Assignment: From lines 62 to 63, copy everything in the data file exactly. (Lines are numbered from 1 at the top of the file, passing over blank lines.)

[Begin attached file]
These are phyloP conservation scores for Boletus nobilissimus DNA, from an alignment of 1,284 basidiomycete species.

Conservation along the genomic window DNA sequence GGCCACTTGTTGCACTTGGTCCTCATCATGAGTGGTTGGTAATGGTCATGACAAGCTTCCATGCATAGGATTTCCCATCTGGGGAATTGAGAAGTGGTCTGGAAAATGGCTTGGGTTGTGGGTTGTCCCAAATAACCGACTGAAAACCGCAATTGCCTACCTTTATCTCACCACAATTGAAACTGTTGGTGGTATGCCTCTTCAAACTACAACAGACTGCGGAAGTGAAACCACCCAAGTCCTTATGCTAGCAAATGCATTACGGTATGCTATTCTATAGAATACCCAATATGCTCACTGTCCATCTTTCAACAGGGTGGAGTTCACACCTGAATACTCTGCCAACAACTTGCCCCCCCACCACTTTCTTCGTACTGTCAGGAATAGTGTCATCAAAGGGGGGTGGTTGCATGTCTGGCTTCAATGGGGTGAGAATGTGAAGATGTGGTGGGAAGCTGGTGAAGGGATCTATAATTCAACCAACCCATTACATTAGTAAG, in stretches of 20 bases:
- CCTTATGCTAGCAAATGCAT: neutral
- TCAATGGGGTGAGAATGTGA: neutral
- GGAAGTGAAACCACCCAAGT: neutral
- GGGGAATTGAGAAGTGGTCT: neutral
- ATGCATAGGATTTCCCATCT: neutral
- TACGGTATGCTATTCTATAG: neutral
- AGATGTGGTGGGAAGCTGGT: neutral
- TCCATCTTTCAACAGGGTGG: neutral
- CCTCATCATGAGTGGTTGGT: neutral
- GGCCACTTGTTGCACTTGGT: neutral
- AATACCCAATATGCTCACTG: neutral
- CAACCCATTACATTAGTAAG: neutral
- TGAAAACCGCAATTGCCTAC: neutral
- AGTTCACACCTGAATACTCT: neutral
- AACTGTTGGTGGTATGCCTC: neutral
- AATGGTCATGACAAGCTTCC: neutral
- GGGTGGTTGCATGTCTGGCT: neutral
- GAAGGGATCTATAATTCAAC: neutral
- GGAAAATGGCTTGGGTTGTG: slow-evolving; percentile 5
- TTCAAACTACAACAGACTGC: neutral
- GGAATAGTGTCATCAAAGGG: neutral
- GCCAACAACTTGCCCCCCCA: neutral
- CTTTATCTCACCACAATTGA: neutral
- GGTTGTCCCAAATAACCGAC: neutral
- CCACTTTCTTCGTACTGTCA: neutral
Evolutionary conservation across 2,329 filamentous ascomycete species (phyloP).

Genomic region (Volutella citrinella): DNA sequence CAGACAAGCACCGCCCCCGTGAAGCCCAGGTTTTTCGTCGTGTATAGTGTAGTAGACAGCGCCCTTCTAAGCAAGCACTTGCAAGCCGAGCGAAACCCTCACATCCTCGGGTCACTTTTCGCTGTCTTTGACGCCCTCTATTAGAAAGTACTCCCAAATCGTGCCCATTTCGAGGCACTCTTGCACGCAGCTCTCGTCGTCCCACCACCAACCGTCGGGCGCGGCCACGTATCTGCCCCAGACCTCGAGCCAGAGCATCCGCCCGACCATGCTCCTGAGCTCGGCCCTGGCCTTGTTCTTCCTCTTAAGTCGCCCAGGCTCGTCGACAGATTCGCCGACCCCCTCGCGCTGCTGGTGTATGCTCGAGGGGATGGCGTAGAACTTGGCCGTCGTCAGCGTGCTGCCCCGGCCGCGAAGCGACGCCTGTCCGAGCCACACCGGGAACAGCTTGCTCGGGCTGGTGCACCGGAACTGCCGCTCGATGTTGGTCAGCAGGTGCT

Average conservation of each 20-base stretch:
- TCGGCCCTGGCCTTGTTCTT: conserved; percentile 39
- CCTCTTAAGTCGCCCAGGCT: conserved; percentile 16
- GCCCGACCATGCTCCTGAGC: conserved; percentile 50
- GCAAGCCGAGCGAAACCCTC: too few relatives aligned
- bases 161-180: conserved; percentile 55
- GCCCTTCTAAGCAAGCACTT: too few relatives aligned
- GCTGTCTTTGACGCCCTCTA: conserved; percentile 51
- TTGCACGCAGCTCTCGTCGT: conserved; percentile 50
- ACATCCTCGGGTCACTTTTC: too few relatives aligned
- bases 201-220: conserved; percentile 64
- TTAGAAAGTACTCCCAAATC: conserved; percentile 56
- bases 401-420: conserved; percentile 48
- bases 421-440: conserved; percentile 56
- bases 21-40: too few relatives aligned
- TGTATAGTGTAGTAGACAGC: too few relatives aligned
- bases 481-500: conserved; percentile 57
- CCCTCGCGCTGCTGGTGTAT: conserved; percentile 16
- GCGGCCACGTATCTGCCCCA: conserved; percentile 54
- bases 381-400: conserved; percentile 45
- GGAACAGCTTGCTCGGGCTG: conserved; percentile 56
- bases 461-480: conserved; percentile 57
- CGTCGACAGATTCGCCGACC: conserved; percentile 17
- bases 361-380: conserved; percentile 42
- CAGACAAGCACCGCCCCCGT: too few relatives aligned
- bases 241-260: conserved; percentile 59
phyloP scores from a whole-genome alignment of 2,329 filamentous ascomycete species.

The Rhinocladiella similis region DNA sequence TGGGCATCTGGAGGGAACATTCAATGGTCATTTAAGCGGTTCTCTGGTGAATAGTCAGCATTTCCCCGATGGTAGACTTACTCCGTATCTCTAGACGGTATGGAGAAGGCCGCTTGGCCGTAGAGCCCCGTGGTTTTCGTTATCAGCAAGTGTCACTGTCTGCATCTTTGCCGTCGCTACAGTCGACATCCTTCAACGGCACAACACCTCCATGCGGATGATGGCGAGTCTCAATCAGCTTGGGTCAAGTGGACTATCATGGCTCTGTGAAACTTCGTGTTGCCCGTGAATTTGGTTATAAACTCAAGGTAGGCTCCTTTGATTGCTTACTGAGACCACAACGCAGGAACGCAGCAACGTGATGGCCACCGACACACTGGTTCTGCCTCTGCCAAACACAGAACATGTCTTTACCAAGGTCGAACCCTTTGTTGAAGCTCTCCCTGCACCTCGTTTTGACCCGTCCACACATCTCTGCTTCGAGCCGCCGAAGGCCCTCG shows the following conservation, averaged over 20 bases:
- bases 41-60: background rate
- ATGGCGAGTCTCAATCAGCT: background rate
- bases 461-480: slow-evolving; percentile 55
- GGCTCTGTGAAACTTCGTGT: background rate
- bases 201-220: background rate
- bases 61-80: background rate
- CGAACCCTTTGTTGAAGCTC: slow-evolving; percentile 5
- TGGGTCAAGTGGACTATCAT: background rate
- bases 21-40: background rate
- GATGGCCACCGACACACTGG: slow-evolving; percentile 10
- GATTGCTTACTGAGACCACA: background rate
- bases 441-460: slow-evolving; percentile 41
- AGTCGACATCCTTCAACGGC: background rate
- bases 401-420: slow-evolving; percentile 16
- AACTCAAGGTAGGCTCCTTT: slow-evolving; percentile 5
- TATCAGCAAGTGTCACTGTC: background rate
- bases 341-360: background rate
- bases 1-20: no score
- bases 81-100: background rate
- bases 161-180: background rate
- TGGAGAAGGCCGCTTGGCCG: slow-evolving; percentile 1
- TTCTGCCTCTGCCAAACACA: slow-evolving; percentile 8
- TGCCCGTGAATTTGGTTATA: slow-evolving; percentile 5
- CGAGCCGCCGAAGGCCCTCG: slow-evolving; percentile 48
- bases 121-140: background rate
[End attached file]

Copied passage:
- bases 201-220: background rate
- bases 61-80: background rate